Last Saturday was the annual meeting of Berkshire Hathaway (BRK) in Omaha, NB. The event, called the “Woodstock of Capitalism” was attended by over 40,000 shareholders and broadcast live on MSNBC.
I believe there are valuable observations for credit unions.
Prior to the formal annual meeting agenda Warren Buffett (age 92) and Charlie Munger (age 99) answered questions from online and in-person shareholders for over five hours separated only by a short lunch break. Their goal was to take at least 60 questions.
They covered all aspects of company operations, long term strategy, and recent decisions (eg. selling TSMC stock after holding only two months) as well as questions on Fed fiscal policy, international relations and life’s most important decisions.
The full sessions and excerpts can be found from Saturday’s edition of Buffett@response.cnbc.com, the Warren Buffett Watch.
Three Important Lessons for Coops
Here are my top three takeaways with significance for credit unions.
- Respect for shareholders. Buffett: “For fifty-eight years we have regarded shareholders as the reason for our existence.” The open-ended questions at the meeting came from young and old including families that had owned stock for generations. No subjects were off limits. The entire event was a celebration of the firm’s various businesses and designed to be both informative and a good time.
This model of dialogue with shareholders is one that can be emulated by credit unions. It would increase cooperative transparency, confidence and good governance. In Buffett’s words: “Management has an obligation to explain to shareholders everything. . .to say what they think is right. We want owners to understand what they own. . .We are working for the people in this room, not a quarterly operating target from Wall Street.”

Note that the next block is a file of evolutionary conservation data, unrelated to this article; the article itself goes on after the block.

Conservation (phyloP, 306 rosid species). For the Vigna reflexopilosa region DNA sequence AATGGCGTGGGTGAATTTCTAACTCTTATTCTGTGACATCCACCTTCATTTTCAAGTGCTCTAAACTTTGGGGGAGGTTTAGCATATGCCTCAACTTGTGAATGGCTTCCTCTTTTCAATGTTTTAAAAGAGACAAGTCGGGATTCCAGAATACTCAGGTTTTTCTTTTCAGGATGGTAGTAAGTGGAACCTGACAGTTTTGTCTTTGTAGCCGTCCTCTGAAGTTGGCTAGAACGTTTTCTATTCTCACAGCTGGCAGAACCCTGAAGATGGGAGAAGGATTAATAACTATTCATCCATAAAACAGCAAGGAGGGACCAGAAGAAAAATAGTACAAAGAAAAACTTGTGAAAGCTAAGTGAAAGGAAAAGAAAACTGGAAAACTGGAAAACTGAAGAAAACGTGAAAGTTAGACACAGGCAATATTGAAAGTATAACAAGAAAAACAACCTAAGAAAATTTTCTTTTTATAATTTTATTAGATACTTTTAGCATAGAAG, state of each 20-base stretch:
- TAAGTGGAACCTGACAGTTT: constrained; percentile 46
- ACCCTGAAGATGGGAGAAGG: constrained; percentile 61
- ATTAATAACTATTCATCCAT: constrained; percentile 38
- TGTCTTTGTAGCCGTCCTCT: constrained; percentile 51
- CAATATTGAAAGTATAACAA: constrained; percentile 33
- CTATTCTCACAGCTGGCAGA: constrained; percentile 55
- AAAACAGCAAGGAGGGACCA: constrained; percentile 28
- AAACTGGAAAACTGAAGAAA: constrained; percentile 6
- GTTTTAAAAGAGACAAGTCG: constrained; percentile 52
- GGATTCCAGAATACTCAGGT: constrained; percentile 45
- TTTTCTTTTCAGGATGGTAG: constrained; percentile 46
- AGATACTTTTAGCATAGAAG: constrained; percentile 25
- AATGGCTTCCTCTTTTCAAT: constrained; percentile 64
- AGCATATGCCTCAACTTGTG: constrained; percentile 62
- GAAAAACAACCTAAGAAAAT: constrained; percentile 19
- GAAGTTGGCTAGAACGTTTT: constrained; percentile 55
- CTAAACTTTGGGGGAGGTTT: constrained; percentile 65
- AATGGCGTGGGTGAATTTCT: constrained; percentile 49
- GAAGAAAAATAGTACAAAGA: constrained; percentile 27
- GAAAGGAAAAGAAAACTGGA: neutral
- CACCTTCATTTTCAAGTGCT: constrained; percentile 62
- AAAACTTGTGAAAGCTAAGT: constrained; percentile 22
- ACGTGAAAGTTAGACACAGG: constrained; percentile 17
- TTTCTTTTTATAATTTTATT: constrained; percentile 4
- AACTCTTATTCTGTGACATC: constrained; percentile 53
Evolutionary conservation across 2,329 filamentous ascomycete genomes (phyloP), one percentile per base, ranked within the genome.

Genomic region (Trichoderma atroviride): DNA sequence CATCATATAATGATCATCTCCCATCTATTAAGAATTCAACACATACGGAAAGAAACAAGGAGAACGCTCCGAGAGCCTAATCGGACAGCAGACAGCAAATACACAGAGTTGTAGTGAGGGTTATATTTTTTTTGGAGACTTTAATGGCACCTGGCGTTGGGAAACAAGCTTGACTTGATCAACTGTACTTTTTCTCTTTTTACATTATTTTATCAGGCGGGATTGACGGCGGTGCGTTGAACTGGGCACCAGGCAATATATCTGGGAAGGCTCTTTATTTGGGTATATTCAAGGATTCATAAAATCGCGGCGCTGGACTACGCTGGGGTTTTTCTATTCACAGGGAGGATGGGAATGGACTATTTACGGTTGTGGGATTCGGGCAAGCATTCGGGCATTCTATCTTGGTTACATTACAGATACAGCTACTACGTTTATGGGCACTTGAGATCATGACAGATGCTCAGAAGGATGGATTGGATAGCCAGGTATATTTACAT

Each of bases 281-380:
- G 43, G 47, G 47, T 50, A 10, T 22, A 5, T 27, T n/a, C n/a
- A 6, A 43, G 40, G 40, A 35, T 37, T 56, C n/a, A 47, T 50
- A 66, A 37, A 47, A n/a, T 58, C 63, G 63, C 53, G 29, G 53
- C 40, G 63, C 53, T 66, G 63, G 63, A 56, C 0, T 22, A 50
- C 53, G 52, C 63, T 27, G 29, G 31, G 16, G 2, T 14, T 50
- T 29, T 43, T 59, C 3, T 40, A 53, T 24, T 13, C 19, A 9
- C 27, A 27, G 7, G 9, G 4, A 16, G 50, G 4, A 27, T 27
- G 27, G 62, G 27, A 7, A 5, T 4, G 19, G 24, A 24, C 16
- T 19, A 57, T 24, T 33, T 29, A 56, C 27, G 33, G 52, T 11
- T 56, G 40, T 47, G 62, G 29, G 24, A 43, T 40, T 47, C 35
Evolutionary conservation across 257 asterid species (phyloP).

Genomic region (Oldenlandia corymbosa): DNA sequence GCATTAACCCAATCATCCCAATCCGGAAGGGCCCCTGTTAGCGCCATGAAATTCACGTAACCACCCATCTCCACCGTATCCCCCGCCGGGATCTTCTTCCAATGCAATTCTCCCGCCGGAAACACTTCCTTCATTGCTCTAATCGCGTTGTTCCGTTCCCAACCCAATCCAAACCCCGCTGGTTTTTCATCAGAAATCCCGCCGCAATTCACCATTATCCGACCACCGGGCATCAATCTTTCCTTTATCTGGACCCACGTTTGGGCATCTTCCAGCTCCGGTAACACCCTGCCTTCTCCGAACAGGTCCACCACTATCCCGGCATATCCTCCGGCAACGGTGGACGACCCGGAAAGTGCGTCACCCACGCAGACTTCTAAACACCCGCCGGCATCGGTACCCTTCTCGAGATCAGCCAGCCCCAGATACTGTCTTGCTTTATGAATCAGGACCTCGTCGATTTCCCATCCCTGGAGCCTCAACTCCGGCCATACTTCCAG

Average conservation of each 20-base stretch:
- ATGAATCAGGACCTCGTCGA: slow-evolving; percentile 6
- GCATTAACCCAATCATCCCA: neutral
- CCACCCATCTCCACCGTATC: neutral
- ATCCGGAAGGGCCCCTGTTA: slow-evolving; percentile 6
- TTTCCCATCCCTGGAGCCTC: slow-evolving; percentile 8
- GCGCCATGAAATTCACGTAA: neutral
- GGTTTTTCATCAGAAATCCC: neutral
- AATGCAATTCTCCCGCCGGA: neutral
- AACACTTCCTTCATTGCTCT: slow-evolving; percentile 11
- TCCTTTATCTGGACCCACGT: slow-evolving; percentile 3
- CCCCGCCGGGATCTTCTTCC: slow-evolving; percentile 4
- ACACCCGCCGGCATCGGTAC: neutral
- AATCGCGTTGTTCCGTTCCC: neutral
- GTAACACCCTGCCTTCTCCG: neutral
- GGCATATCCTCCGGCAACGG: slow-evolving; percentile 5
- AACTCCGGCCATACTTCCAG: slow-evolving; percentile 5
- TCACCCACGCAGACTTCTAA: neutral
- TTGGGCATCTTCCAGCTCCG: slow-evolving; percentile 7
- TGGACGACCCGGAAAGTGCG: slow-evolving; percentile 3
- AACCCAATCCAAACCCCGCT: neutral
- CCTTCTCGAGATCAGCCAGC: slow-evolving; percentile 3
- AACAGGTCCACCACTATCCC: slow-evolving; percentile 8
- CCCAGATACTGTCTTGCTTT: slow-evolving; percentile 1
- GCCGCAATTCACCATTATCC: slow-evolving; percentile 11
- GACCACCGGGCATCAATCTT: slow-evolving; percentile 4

This question and answer with ordinary people from all over the country (and other countries) was direct and straight forward. No talking down or 10-Q explanations. No discounted cash flows or present value kinds of reasoning; only plain answers to hard questions.
- The entire US banking model is under review. After the runs caused the closures of three major banks, the two most frequent proposals have been to make deposit insurance unlimited in coverage or to eliminate short selling of public bank stocks. Future uncertainty in the current environment seems probable. Unlimited deposit insurance would make all deposit liabilities of shareholder owned banks an issue of federal government backing. The second reform would reduce market discipline in the pricing of bank stock performance.
At another point in discussing property-casualty insurance (a market which operates on a margin of only 4%), Buffett noted his strongest competitor was one which created the last significant innovation: State Farm a mutual, not a stock company. Here is his analysis from the 2019 Annual meeting:
“If you go to business school, you’re taught that it’s only because you have incentives and compensation, all kinds of things, that businesses can be successful. [But] Nobody really got rich outside of State Farm. They sat there, and they are the biggest insurance company,” he claimed.